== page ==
REVIEW: DAVID WAX MUSEUM at THE HIGH WATT

I thought I was prepared–I had listened to the music on repeat.  I had interviewed the band.  I had watched video after video of their live performances on YouTube…but y’all, nothing, and I mean NOTHING, can adequately prepare you for the sonic force to be reckoned with otherwise known as David Wax Museum, live and in person.
First, let’s go over this ridiculously stellar lineup–frontman, lead vocalist, and player of the jarana (a Mexican instrument similar to a guitar) David Wax, dominates every inch of the stage with his partner in song and in life, wife Suz Slezak, who provides vocals, plays keys, accordion, and wait for it…a donkey’s jawbone.  The duo is supported by a solid upright bassist, a drummer with all the rhythm one can possibly obtain, and Charlie, who looked like Richie, Luke Wilson’s character from the Royal Tenenbaums, sweatband and all.  He was also wearing an electric blue track suit that was EVERYTHING.  Charlie was destroying the guitar during just about every song–I’m not sure I’ve seen fingers move that adeptly and quickly across a fretboard before–and he accomplished his job while standing  completely still, his face reflecting the utter bliss he was experiencing by becoming one with the music.
Slezak took the vocal lead in a lovely rendition of the hymn-like “Let Me Rest (In The Wake Of The Lord)”, accompanied only by bass and fiddle during one of the quieter performances of the evening; the group ended the show with the dynamic “Guesthouse,” the title track to their latest album, and their ode to life on the road.
We were treated to a much-demanded encore, as Wax and Slezak came down from the stage and played a song in the midst of the crowd, their voices so complimentary, it’s as if they were made to sing together.   The band finally brought what was left of the house down with a final barn-burner.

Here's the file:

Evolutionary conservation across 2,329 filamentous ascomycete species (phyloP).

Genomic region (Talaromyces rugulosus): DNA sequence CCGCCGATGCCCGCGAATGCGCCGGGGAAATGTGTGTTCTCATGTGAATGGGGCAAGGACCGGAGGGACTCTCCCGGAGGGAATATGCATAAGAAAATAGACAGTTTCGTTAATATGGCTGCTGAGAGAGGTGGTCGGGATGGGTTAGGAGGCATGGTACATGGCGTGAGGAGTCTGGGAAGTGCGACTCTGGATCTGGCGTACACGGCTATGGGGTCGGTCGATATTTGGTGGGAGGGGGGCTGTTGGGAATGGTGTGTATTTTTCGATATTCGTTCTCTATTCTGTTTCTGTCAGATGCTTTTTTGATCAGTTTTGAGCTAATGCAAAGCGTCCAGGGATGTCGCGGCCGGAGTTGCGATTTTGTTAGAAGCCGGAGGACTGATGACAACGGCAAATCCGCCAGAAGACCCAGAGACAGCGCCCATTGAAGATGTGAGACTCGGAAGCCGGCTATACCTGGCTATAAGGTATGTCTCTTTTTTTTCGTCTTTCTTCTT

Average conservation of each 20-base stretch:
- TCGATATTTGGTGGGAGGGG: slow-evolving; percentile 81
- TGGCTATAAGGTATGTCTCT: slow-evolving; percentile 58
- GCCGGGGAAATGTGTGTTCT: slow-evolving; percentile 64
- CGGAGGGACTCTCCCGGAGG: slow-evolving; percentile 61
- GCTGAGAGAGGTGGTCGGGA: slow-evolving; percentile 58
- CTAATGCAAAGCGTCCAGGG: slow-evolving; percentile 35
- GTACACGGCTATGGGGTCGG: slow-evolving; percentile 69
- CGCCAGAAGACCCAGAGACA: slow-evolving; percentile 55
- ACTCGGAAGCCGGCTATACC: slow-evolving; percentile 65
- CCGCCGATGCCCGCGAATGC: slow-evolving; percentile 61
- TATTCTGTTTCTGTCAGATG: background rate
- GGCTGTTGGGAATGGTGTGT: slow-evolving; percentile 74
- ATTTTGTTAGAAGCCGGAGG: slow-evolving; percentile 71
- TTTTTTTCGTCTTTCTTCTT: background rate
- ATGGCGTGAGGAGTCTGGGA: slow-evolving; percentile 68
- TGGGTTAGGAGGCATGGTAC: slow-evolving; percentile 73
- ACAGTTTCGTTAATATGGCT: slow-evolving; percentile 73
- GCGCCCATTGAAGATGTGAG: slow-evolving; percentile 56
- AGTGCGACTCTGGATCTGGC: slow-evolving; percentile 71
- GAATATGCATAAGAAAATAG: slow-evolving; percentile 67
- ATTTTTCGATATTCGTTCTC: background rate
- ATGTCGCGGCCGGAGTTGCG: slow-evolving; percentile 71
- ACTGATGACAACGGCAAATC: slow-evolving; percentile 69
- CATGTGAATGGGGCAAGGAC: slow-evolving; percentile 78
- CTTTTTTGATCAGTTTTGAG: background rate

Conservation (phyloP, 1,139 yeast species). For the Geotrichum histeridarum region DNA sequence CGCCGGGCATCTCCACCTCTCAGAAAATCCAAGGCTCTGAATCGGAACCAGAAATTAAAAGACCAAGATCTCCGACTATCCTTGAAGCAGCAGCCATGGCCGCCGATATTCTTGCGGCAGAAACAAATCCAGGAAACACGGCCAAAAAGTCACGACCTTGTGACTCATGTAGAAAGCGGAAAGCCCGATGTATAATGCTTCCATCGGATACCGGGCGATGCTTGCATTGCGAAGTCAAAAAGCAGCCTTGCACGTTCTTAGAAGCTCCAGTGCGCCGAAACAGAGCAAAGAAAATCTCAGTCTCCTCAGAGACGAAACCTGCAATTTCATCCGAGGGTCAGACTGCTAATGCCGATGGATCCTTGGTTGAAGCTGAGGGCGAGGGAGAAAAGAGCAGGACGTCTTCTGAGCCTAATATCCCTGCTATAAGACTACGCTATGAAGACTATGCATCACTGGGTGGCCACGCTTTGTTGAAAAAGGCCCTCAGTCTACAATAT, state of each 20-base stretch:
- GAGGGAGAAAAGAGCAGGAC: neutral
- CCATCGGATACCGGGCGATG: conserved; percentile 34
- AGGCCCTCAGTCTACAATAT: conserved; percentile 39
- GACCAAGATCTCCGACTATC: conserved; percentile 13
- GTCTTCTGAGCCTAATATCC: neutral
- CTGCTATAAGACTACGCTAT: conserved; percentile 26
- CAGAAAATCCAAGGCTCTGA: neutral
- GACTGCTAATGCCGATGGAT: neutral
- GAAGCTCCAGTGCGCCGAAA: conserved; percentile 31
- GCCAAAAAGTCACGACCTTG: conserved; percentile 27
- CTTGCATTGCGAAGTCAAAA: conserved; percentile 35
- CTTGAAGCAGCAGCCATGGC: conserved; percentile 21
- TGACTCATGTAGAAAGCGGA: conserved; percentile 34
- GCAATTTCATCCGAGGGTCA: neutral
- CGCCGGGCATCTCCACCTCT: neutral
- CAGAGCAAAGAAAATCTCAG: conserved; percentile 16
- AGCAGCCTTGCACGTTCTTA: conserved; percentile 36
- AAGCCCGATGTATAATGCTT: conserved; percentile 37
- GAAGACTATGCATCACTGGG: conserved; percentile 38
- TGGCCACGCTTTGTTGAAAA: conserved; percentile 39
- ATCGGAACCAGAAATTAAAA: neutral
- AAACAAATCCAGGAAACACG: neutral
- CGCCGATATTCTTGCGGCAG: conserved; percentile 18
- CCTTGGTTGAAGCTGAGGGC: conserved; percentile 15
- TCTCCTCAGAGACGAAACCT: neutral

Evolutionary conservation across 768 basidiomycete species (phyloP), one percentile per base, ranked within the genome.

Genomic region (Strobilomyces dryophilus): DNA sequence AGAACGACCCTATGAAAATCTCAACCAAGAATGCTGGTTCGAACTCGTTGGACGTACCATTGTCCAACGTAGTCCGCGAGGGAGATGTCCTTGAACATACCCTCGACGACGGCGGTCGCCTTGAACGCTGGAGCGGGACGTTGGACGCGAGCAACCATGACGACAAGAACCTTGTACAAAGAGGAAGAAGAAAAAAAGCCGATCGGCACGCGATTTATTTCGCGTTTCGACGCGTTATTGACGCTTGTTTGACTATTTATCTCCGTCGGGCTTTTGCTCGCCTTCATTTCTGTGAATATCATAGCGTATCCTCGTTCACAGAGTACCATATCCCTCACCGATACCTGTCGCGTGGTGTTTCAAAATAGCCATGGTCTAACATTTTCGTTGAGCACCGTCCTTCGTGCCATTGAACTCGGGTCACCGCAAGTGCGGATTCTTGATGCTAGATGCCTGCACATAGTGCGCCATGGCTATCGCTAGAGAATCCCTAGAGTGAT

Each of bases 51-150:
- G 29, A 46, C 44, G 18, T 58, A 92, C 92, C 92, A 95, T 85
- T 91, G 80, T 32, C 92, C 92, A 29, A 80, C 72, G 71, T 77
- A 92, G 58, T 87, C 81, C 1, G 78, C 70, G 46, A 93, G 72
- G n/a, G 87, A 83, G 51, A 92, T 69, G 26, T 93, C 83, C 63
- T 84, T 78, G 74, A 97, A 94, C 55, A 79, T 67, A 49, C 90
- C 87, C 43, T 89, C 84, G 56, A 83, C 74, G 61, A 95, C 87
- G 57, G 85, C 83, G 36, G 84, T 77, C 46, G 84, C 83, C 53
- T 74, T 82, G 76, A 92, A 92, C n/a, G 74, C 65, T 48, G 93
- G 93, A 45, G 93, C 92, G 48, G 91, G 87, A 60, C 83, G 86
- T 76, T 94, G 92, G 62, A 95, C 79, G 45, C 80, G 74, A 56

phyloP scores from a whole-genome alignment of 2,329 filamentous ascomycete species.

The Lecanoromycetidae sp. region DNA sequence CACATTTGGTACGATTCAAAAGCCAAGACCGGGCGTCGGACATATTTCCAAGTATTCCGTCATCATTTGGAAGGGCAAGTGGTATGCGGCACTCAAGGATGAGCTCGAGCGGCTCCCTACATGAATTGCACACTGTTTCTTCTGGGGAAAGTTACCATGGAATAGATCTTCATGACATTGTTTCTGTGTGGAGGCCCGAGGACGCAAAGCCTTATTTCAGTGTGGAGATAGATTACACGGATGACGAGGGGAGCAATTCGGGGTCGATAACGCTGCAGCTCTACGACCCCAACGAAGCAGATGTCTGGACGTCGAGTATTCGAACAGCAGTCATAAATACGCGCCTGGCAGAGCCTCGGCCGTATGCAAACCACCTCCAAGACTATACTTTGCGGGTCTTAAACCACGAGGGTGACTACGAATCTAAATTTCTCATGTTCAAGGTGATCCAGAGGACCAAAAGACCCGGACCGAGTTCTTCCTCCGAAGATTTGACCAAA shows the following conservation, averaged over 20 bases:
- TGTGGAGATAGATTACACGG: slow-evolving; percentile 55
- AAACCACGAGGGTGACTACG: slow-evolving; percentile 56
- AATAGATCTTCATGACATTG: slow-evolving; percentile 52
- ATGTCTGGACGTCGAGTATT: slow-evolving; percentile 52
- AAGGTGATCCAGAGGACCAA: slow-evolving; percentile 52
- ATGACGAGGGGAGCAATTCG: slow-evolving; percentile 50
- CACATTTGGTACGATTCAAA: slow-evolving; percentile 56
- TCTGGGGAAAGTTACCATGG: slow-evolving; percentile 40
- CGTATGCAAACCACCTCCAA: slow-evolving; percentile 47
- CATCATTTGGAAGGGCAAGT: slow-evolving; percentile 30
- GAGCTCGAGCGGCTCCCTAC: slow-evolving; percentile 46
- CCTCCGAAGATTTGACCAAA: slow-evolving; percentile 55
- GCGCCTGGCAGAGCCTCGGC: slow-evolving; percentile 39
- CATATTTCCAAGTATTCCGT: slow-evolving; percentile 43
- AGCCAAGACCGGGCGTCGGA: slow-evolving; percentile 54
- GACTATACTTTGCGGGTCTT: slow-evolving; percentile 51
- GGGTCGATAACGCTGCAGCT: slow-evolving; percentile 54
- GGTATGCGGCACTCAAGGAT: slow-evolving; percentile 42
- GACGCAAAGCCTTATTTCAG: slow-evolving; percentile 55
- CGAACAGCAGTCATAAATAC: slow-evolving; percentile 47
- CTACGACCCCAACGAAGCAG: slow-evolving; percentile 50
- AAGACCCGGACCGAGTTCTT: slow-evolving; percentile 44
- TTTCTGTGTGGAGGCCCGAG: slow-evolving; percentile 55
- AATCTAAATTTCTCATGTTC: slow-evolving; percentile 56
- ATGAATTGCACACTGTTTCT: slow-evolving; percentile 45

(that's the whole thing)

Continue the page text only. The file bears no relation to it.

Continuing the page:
Friends, a David Wax Museum show is a high energy performance of foot-stomping and hip-shaking Mexo-Americana of epic proportions, a total sensory experience.  Each player gets individual moments to shine, but it all blends together gloriously-their harmonies are strong, their instrumentation is delightful, and my face was sore by the end of the night because I hadn’t stopped smiling. The entire time.

20151110-East of 8th-2820151110-East of 8th-2720151110-East of 8th-2620151110-East of 8th-2520151110-East of 8th-2420151110-East of 8th-2320151110-East of 8th-2220151110-East of 8th-2120151110-East of 8th-2020151110-East of 8th-1920151110-East of 8th-1820151110-East of 8th-1720151110-East of 8th-1620151110-East of 8th-1520151110-East of 8th-1420151110-East of 8th-1320151110-East of 8th-12[The photographs were taken by the amazing Ryan Kanaly.  Go to http://www.ryansmallhands.com to see more of his genius on display.]

One thought on “REVIEW: DAVID WAX MUSEUM at THE HIGH WATT

  1. Pingback: #FlashbackFriday: The Savannah Stopover Music Festival, Part II | east of 8th

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